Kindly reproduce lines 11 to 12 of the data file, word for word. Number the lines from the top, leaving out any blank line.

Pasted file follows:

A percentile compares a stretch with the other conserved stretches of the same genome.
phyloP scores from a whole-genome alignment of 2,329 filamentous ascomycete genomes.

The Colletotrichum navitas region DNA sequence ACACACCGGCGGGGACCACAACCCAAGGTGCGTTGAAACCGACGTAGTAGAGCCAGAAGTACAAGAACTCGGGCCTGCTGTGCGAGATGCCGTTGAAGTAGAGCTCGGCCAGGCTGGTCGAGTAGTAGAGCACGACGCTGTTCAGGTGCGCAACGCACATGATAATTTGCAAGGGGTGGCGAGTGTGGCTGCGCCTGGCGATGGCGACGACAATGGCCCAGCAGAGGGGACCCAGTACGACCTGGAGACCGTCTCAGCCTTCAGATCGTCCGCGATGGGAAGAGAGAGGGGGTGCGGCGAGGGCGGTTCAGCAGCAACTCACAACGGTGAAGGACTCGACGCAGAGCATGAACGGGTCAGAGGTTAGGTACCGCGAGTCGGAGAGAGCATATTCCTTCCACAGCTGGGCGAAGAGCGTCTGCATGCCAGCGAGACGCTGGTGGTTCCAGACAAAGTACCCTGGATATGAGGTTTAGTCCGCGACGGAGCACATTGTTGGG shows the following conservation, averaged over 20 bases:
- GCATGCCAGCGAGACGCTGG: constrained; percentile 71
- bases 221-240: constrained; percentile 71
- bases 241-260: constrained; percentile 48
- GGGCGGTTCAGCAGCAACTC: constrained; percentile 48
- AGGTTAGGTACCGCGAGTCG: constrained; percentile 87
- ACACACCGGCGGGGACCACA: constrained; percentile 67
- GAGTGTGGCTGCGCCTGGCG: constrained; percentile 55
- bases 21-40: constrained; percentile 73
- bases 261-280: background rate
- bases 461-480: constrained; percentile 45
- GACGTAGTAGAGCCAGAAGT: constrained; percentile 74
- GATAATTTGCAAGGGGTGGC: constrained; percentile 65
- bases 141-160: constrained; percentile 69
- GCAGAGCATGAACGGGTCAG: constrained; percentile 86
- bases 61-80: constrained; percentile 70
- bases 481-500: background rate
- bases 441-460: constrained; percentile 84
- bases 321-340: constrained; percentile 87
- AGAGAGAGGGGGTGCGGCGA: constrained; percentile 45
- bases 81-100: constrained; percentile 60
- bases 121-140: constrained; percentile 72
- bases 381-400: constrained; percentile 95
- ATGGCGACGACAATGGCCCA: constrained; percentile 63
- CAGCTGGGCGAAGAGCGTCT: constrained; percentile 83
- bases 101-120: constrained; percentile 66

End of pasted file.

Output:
- bases 21-40: constrained; percentile 73
- bases 261-280: background rate